Homme qui chavire, 1950
  • © Fondation Louis Vuitton / Marc

    Domage © Succession Alberto Giacometti

"L’homme qui chavire" (1950) is one of Giacometti’s sculptures that captures the human condition with the greatest intensity, precisely because of its fragile appearance.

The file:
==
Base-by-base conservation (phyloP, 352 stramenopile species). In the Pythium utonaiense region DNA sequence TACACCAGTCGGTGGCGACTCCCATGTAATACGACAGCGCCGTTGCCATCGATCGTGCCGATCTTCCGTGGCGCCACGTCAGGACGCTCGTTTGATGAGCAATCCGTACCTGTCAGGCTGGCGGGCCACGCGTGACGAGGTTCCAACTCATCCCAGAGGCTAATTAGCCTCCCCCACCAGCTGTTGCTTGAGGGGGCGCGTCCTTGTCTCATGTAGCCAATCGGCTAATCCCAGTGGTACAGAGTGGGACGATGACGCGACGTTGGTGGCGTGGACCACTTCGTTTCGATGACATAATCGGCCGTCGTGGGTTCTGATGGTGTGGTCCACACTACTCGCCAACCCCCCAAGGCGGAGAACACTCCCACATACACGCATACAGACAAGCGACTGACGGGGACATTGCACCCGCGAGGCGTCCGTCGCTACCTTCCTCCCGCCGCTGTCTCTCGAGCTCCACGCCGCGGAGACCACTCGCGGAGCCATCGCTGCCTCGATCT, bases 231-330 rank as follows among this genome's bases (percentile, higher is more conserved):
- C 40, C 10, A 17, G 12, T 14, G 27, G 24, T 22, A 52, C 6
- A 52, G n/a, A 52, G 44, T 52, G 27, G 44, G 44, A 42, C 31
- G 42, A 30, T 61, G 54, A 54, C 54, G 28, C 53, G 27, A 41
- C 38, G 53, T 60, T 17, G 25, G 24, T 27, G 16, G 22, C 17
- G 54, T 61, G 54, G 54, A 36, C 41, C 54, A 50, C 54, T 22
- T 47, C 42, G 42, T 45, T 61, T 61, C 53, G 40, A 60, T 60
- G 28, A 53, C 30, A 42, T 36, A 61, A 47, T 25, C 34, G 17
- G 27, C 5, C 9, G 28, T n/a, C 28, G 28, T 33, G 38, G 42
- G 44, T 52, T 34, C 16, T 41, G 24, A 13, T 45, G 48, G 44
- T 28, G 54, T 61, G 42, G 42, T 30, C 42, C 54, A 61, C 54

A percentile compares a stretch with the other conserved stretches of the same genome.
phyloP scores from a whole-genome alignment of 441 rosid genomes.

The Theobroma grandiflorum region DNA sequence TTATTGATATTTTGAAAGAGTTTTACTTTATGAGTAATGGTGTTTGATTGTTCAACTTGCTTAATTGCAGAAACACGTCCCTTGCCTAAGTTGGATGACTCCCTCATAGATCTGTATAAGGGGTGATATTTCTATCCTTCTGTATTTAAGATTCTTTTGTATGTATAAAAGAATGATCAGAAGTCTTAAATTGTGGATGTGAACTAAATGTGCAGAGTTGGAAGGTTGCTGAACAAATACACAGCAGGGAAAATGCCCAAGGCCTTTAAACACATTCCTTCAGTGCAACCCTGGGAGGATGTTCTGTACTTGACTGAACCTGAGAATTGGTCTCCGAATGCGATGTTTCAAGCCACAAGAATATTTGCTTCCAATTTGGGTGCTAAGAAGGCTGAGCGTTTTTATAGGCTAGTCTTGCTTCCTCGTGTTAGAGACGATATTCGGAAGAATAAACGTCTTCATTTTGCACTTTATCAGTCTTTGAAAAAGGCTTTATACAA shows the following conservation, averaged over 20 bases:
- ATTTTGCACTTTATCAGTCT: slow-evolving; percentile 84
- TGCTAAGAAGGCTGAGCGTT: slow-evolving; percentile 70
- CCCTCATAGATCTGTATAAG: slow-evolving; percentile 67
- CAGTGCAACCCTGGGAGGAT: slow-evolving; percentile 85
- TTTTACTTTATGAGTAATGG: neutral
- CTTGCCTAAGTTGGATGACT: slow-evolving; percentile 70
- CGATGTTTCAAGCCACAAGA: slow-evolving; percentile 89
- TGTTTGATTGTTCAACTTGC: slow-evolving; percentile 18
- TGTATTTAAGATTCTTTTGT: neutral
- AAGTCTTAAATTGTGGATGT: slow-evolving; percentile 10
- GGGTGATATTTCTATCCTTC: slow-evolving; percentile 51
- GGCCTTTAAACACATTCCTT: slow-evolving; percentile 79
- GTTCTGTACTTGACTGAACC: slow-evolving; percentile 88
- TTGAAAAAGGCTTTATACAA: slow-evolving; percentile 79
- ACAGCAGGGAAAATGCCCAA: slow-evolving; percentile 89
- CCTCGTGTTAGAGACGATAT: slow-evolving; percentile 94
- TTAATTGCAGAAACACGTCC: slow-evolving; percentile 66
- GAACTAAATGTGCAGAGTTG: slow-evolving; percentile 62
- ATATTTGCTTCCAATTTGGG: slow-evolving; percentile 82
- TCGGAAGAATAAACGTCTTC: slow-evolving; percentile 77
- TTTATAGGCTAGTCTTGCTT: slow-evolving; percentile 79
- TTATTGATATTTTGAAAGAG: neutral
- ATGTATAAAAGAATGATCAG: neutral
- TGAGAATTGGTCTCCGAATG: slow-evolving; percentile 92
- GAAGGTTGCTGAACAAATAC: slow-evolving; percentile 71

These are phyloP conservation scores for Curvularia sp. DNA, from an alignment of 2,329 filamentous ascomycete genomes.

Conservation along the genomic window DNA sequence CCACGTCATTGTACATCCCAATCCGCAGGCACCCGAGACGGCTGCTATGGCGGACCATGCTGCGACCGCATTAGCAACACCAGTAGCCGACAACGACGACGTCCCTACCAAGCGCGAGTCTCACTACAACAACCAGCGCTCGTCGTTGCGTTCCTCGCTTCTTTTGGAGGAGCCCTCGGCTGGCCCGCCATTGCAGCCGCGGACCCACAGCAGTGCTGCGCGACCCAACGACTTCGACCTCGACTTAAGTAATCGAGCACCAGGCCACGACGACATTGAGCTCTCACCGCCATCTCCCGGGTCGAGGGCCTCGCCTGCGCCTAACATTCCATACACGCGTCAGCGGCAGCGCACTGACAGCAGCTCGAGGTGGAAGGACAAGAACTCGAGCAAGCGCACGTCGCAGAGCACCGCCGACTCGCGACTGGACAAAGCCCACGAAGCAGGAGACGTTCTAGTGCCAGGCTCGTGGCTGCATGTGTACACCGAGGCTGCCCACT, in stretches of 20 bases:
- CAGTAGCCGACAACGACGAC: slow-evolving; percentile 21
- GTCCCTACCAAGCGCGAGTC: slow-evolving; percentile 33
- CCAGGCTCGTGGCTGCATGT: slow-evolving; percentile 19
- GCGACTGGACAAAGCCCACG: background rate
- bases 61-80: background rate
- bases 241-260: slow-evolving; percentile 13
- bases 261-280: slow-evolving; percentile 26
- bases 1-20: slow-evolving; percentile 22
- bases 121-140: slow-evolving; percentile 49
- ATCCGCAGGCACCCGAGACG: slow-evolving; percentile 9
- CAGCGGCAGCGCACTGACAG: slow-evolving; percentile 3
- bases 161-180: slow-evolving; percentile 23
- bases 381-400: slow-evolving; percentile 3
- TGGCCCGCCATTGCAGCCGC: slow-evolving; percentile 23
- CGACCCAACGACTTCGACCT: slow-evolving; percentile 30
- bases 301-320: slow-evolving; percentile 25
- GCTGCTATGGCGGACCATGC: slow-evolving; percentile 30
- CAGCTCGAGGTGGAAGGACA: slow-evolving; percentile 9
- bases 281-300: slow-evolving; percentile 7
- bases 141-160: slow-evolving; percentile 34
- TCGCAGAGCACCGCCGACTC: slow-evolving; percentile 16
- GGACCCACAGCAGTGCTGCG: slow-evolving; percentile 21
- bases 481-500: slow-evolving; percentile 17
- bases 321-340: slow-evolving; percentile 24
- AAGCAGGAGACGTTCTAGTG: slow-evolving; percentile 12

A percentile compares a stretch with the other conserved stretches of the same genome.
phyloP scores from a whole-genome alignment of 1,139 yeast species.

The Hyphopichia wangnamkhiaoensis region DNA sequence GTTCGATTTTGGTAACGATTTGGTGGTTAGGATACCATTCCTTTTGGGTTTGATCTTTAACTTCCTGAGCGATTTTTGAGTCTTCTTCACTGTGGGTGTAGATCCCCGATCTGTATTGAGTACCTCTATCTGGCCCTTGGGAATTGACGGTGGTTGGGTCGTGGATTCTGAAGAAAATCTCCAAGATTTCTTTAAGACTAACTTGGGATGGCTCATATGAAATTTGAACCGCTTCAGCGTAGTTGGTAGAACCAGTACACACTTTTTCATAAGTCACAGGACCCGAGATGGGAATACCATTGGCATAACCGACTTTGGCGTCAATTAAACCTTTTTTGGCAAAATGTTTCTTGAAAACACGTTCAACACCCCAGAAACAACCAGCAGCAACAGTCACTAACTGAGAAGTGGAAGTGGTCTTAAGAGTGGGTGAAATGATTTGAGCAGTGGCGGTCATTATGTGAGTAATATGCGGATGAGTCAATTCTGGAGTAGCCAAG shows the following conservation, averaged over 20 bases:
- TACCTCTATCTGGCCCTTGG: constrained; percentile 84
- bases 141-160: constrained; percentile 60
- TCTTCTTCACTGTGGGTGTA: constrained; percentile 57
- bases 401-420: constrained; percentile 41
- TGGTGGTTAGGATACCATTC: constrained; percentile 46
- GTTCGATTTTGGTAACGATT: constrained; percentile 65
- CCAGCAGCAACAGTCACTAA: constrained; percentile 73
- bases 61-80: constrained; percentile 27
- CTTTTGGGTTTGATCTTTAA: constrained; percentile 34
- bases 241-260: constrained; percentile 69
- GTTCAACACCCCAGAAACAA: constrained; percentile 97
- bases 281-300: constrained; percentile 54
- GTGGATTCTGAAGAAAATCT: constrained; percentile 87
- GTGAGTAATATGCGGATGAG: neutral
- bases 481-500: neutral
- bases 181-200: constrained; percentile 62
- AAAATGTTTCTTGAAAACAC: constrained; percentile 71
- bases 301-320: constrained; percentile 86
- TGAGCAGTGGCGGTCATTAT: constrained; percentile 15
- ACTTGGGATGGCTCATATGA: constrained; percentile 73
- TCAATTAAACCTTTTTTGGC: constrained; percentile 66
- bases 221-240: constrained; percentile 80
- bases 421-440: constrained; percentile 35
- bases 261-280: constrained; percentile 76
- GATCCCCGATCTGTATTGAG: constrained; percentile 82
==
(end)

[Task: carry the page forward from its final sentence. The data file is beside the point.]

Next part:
Everything about this unbalanced figure expresses the violence and fatality that man cannot escape: the bent legs, the long arms helplessly arched out, the head thrown slightly back. According to Yves Bonnefoy, the work was inspired by the accident that occurred to Giacometti. It first appeared in a sketch in 1947 and took its three-dimensional form three years later. This long maturation period helped the sculptor achieve a universality with this dizzying vision. Out of the six sculptures produced, this is the only one that Giacometti painted, in an allusion to Egyptian polychromatic sculpture.